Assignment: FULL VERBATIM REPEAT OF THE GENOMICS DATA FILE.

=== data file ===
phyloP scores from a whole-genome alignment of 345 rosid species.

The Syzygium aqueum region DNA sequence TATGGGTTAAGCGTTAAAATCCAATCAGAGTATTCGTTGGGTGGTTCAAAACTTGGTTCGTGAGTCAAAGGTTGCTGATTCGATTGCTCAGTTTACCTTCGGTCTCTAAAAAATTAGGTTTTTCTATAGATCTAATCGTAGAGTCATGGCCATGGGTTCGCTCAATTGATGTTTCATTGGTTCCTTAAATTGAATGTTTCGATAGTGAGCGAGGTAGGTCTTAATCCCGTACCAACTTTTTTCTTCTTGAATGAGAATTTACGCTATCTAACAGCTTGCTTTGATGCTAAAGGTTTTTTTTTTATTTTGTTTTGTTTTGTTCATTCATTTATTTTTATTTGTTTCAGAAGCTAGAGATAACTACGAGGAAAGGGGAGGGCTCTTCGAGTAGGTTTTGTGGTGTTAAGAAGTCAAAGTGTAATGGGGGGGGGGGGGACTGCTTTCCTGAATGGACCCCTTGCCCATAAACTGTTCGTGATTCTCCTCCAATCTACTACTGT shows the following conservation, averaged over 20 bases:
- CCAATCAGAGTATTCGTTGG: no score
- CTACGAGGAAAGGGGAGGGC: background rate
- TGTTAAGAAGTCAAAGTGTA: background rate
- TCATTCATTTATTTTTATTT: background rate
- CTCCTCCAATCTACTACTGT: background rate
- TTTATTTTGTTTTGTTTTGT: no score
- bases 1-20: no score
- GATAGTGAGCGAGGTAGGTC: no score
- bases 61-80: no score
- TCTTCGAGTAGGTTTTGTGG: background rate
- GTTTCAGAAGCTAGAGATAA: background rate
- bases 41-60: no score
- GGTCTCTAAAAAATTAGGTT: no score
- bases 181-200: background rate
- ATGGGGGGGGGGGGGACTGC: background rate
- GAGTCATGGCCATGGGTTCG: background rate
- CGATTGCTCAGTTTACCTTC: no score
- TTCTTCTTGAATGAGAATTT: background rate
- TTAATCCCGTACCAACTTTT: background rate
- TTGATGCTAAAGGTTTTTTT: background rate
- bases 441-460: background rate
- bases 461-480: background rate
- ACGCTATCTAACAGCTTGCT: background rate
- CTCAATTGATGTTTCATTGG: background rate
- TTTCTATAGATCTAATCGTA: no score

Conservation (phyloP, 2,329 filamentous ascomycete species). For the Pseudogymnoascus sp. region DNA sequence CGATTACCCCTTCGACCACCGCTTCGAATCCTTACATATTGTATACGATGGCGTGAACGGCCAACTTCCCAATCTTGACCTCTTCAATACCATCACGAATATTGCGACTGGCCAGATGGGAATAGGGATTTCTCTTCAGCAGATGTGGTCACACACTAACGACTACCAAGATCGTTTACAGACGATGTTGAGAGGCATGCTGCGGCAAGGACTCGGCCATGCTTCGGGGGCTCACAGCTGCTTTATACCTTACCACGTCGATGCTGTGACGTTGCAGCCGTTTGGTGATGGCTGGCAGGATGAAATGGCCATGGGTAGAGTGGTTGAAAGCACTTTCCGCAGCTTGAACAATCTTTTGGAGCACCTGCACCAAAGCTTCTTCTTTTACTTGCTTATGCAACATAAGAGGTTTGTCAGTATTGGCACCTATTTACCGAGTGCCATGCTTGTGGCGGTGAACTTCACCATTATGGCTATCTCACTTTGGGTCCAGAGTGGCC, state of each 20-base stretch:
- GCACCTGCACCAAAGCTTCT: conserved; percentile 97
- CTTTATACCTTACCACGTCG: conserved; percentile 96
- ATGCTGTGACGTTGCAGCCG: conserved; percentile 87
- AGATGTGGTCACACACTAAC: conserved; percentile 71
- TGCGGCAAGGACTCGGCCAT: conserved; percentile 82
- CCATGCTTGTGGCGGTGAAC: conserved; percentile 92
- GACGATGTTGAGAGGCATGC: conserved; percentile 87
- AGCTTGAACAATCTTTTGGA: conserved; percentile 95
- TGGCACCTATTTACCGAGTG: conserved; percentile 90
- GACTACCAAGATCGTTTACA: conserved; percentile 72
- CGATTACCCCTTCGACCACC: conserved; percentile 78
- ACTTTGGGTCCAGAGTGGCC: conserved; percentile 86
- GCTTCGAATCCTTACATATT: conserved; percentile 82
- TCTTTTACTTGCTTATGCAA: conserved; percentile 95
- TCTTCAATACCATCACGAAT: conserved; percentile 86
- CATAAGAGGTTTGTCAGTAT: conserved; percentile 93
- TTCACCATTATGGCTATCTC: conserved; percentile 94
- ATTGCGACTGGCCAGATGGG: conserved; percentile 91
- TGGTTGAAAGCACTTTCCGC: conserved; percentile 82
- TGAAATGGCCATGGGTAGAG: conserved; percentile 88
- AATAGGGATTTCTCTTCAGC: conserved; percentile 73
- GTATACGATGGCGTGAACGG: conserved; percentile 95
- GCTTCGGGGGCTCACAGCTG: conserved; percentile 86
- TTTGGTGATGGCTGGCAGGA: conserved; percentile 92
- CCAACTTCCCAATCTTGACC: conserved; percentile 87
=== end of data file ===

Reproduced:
phyloP scores from a whole-genome alignment of 345 rosid species.

The Syzygium aqueum region DNA sequence TATGGGTTAAGCGTTAAAATCCAATCAGAGTATTCGTTGGGTGGTTCAAAACTTGGTTCGTGAGTCAAAGGTTGCTGATTCGATTGCTCAGTTTACCTTCGGTCTCTAAAAAATTAGGTTTTTCTATAGATCTAATCGTAGAGTCATGGCCATGGGTTCGCTCAATTGATGTTTCATTGGTTCCTTAAATTGAATGTTTCGATAGTGAGCGAGGTAGGTCTTAATCCCGTACCAACTTTTTTCTTCTTGAATGAGAATTTACGCTATCTAACAGCTTGCTTTGATGCTAAAGGTTTTTTTTTTATTTTGTTTTGTTTTGTTCATTCATTTATTTTTATTTGTTTCAGAAGCTAGAGATAACTACGAGGAAAGGGGAGGGCTCTTCGAGTAGGTTTTGTGGTGTTAAGAAGTCAAAGTGTAATGGGGGGGGGGGGGACTGCTTTCCTGAATGGACCCCTTGCCCATAAACTGTTCGTGATTCTCCTCCAATCTACTACTGT shows the following conservation, averaged over 20 bases:
- CCAATCAGAGTATTCGTTGG: no score
- CTACGAGGAAAGGGGAGGGC: background rate
- TGTTAAGAAGTCAAAGTGTA: background rate
- TCATTCATTTATTTTTATTT: background rate
- CTCCTCCAATCTACTACTGT: background rate
- TTTATTTTGTTTTGTTTTGT: no score
- bases 1-20: no score
- GATAGTGAGCGAGGTAGGTC: no score
- bases 61-80: no score
- TCTTCGAGTAGGTTTTGTGG: background rate
- GTTTCAGAAGCTAGAGATAA: background rate
- bases 41-60: no score
- GGTCTCTAAAAAATTAGGTT: no score
- bases 181-200: background rate
- ATGGGGGGGGGGGGGACTGC: background rate
- GAGTCATGGCCATGGGTTCG: background rate
- CGATTGCTCAGTTTACCTTC: no score
- TTCTTCTTGAATGAGAATTT: background rate
- TTAATCCCGTACCAACTTTT: background rate
- TTGATGCTAAAGGTTTTTTT: background rate
- bases 441-460: background rate
- bases 461-480: background rate
- ACGCTATCTAACAGCTTGCT: background rate
- CTCAATTGATGTTTCATTGG: background rate
- TTTCTATAGATCTAATCGTA: no score

Conservation (phyloP, 2,329 filamentous ascomycete species). For the Pseudogymnoascus sp. region DNA sequence CGATTACCCCTTCGACCACCGCTTCGAATCCTTACATATTGTATACGATGGCGTGAACGGCCAACTTCCCAATCTTGACCTCTTCAATACCATCACGAATATTGCGACTGGCCAGATGGGAATAGGGATTTCTCTTCAGCAGATGTGGTCACACACTAACGACTACCAAGATCGTTTACAGACGATGTTGAGAGGCATGCTGCGGCAAGGACTCGGCCATGCTTCGGGGGCTCACAGCTGCTTTATACCTTACCACGTCGATGCTGTGACGTTGCAGCCGTTTGGTGATGGCTGGCAGGATGAAATGGCCATGGGTAGAGTGGTTGAAAGCACTTTCCGCAGCTTGAACAATCTTTTGGAGCACCTGCACCAAAGCTTCTTCTTTTACTTGCTTATGCAACATAAGAGGTTTGTCAGTATTGGCACCTATTTACCGAGTGCCATGCTTGTGGCGGTGAACTTCACCATTATGGCTATCTCACTTTGGGTCCAGAGTGGCC, state of each 20-base stretch:
- GCACCTGCACCAAAGCTTCT: conserved; percentile 97
- CTTTATACCTTACCACGTCG: conserved; percentile 96
- ATGCTGTGACGTTGCAGCCG: conserved; percentile 87
- AGATGTGGTCACACACTAAC: conserved; percentile 71
- TGCGGCAAGGACTCGGCCAT: conserved; percentile 82
- CCATGCTTGTGGCGGTGAAC: conserved; percentile 92
- GACGATGTTGAGAGGCATGC: conserved; percentile 87
- AGCTTGAACAATCTTTTGGA: conserved; percentile 95
- TGGCACCTATTTACCGAGTG: conserved; percentile 90
- GACTACCAAGATCGTTTACA: conserved; percentile 72
- CGATTACCCCTTCGACCACC: conserved; percentile 78
- ACTTTGGGTCCAGAGTGGCC: conserved; percentile 86
- GCTTCGAATCCTTACATATT: conserved; percentile 82
- TCTTTTACTTGCTTATGCAA: conserved; percentile 95
- TCTTCAATACCATCACGAAT: conserved; percentile 86
- CATAAGAGGTTTGTCAGTAT: conserved; percentile 93
- TTCACCATTATGGCTATCTC: conserved; percentile 94
- ATTGCGACTGGCCAGATGGG: conserved; percentile 91
- TGGTTGAAAGCACTTTCCGC: conserved; percentile 82
- TGAAATGGCCATGGGTAGAG: conserved; percentile 88
- AATAGGGATTTCTCTTCAGC: conserved; percentile 73
- GTATACGATGGCGTGAACGG: conserved; percentile 95
- GCTTCGGGGGCTCACAGCTG: conserved; percentile 86
- TTTGGTGATGGCTGGCAGGA: conserved; percentile 92
- CCAACTTCCCAATCTTGACC: conserved; percentile 87